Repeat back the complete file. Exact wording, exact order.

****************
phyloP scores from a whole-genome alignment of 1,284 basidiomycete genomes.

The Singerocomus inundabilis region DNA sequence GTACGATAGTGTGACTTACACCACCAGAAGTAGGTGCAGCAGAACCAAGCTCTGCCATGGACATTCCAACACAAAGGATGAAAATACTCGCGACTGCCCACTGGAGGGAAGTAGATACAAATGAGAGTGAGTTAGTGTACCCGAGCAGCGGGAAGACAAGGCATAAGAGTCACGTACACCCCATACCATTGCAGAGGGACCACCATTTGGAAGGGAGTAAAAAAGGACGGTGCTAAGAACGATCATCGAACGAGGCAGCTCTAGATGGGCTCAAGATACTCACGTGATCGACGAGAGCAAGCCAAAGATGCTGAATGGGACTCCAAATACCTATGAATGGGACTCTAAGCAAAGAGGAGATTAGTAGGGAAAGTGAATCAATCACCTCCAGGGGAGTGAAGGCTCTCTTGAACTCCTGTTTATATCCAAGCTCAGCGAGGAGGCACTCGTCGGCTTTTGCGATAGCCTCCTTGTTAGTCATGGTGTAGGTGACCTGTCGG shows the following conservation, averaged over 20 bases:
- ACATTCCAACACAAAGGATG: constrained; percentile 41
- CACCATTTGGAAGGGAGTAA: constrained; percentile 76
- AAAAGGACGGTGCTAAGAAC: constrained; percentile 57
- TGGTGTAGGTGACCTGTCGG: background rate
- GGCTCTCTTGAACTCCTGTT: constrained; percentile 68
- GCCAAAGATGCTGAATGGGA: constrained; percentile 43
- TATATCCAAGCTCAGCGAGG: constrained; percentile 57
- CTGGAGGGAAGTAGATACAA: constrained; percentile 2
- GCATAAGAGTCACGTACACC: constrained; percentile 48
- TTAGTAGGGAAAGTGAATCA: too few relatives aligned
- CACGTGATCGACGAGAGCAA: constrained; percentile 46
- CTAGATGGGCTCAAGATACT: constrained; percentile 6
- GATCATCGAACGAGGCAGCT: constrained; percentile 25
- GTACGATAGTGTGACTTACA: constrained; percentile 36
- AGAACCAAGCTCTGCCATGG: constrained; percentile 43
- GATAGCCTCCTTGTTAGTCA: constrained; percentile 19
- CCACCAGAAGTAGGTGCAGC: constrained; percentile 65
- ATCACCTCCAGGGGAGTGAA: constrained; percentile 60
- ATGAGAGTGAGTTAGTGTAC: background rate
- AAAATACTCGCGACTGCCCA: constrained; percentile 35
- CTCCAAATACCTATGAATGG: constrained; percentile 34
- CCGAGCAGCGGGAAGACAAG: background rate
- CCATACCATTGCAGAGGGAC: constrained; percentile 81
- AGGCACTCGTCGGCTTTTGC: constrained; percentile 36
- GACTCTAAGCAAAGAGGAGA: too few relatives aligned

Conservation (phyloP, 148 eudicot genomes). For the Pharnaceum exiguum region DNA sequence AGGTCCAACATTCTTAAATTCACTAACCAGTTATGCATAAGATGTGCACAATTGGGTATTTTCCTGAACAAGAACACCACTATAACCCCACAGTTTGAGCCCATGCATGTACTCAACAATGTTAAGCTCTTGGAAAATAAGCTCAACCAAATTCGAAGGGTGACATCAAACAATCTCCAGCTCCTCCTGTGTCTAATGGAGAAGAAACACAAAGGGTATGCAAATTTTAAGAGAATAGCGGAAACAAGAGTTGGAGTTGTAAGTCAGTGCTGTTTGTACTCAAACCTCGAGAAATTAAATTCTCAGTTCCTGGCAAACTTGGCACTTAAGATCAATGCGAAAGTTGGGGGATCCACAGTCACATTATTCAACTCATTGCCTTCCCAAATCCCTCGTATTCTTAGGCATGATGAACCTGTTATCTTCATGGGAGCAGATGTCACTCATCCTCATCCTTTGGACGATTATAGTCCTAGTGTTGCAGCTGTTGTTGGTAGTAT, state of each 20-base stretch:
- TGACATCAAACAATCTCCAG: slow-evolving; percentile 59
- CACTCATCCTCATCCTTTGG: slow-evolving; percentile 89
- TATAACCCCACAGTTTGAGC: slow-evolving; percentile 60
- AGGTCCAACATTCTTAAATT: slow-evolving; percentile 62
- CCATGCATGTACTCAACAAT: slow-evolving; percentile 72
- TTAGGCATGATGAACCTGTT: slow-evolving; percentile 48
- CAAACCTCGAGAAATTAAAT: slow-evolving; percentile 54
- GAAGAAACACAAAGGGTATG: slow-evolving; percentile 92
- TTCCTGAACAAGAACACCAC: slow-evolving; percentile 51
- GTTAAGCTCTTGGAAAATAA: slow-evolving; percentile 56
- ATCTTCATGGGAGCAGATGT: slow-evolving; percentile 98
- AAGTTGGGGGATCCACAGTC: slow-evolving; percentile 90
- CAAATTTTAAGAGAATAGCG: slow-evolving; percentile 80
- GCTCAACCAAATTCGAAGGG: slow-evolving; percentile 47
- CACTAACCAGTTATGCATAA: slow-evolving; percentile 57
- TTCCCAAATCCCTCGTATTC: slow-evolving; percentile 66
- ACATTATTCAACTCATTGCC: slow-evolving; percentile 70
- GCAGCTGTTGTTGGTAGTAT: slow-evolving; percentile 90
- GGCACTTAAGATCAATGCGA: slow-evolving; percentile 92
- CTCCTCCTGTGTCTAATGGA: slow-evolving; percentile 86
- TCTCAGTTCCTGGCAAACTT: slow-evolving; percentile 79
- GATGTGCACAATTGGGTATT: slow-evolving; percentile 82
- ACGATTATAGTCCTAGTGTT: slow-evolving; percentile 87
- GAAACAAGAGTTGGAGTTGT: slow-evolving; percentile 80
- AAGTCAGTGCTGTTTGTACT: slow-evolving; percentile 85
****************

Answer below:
phyloP scores from a whole-genome alignment of 1,284 basidiomycete genomes.

The Singerocomus inundabilis region DNA sequence GTACGATAGTGTGACTTACACCACCAGAAGTAGGTGCAGCAGAACCAAGCTCTGCCATGGACATTCCAACACAAAGGATGAAAATACTCGCGACTGCCCACTGGAGGGAAGTAGATACAAATGAGAGTGAGTTAGTGTACCCGAGCAGCGGGAAGACAAGGCATAAGAGTCACGTACACCCCATACCATTGCAGAGGGACCACCATTTGGAAGGGAGTAAAAAAGGACGGTGCTAAGAACGATCATCGAACGAGGCAGCTCTAGATGGGCTCAAGATACTCACGTGATCGACGAGAGCAAGCCAAAGATGCTGAATGGGACTCCAAATACCTATGAATGGGACTCTAAGCAAAGAGGAGATTAGTAGGGAAAGTGAATCAATCACCTCCAGGGGAGTGAAGGCTCTCTTGAACTCCTGTTTATATCCAAGCTCAGCGAGGAGGCACTCGTCGGCTTTTGCGATAGCCTCCTTGTTAGTCATGGTGTAGGTGACCTGTCGG shows the following conservation, averaged over 20 bases:
- ACATTCCAACACAAAGGATG: constrained; percentile 41
- CACCATTTGGAAGGGAGTAA: constrained; percentile 76
- AAAAGGACGGTGCTAAGAAC: constrained; percentile 57
- TGGTGTAGGTGACCTGTCGG: background rate
- GGCTCTCTTGAACTCCTGTT: constrained; percentile 68
- GCCAAAGATGCTGAATGGGA: constrained; percentile 43
- TATATCCAAGCTCAGCGAGG: constrained; percentile 57
- CTGGAGGGAAGTAGATACAA: constrained; percentile 2
- GCATAAGAGTCACGTACACC: constrained; percentile 48
- TTAGTAGGGAAAGTGAATCA: too few relatives aligned
- CACGTGATCGACGAGAGCAA: constrained; percentile 46
- CTAGATGGGCTCAAGATACT: constrained; percentile 6
- GATCATCGAACGAGGCAGCT: constrained; percentile 25
- GTACGATAGTGTGACTTACA: constrained; percentile 36
- AGAACCAAGCTCTGCCATGG: constrained; percentile 43
- GATAGCCTCCTTGTTAGTCA: constrained; percentile 19
- CCACCAGAAGTAGGTGCAGC: constrained; percentile 65
- ATCACCTCCAGGGGAGTGAA: constrained; percentile 60
- ATGAGAGTGAGTTAGTGTAC: background rate
- AAAATACTCGCGACTGCCCA: constrained; percentile 35
- CTCCAAATACCTATGAATGG: constrained; percentile 34
- CCGAGCAGCGGGAAGACAAG: background rate
- CCATACCATTGCAGAGGGAC: constrained; percentile 81
- AGGCACTCGTCGGCTTTTGC: constrained; percentile 36
- GACTCTAAGCAAAGAGGAGA: too few relatives aligned

Conservation (phyloP, 148 eudicot genomes). For the Pharnaceum exiguum region DNA sequence AGGTCCAACATTCTTAAATTCACTAACCAGTTATGCATAAGATGTGCACAATTGGGTATTTTCCTGAACAAGAACACCACTATAACCCCACAGTTTGAGCCCATGCATGTACTCAACAATGTTAAGCTCTTGGAAAATAAGCTCAACCAAATTCGAAGGGTGACATCAAACAATCTCCAGCTCCTCCTGTGTCTAATGGAGAAGAAACACAAAGGGTATGCAAATTTTAAGAGAATAGCGGAAACAAGAGTTGGAGTTGTAAGTCAGTGCTGTTTGTACTCAAACCTCGAGAAATTAAATTCTCAGTTCCTGGCAAACTTGGCACTTAAGATCAATGCGAAAGTTGGGGGATCCACAGTCACATTATTCAACTCATTGCCTTCCCAAATCCCTCGTATTCTTAGGCATGATGAACCTGTTATCTTCATGGGAGCAGATGTCACTCATCCTCATCCTTTGGACGATTATAGTCCTAGTGTTGCAGCTGTTGTTGGTAGTAT, state of each 20-base stretch:
- TGACATCAAACAATCTCCAG: slow-evolving; percentile 59
- CACTCATCCTCATCCTTTGG: slow-evolving; percentile 89
- TATAACCCCACAGTTTGAGC: slow-evolving; percentile 60
- AGGTCCAACATTCTTAAATT: slow-evolving; percentile 62
- CCATGCATGTACTCAACAAT: slow-evolving; percentile 72
- TTAGGCATGATGAACCTGTT: slow-evolving; percentile 48
- CAAACCTCGAGAAATTAAAT: slow-evolving; percentile 54
- GAAGAAACACAAAGGGTATG: slow-evolving; percentile 92
- TTCCTGAACAAGAACACCAC: slow-evolving; percentile 51
- GTTAAGCTCTTGGAAAATAA: slow-evolving; percentile 56
- ATCTTCATGGGAGCAGATGT: slow-evolving; percentile 98
- AAGTTGGGGGATCCACAGTC: slow-evolving; percentile 90
- CAAATTTTAAGAGAATAGCG: slow-evolving; percentile 80
- GCTCAACCAAATTCGAAGGG: slow-evolving; percentile 47
- CACTAACCAGTTATGCATAA: slow-evolving; percentile 57
- TTCCCAAATCCCTCGTATTC: slow-evolving; percentile 66
- ACATTATTCAACTCATTGCC: slow-evolving; percentile 70
- GCAGCTGTTGTTGGTAGTAT: slow-evolving; percentile 90
- GGCACTTAAGATCAATGCGA: slow-evolving; percentile 92
- CTCCTCCTGTGTCTAATGGA: slow-evolving; percentile 86
- TCTCAGTTCCTGGCAAACTT: slow-evolving; percentile 79
- GATGTGCACAATTGGGTATT: slow-evolving; percentile 82
- ACGATTATAGTCCTAGTGTT: slow-evolving; percentile 87
- GAAACAAGAGTTGGAGTTGT: slow-evolving; percentile 80
- AAGTCAGTGCTGTTTGTACT: slow-evolving; percentile 85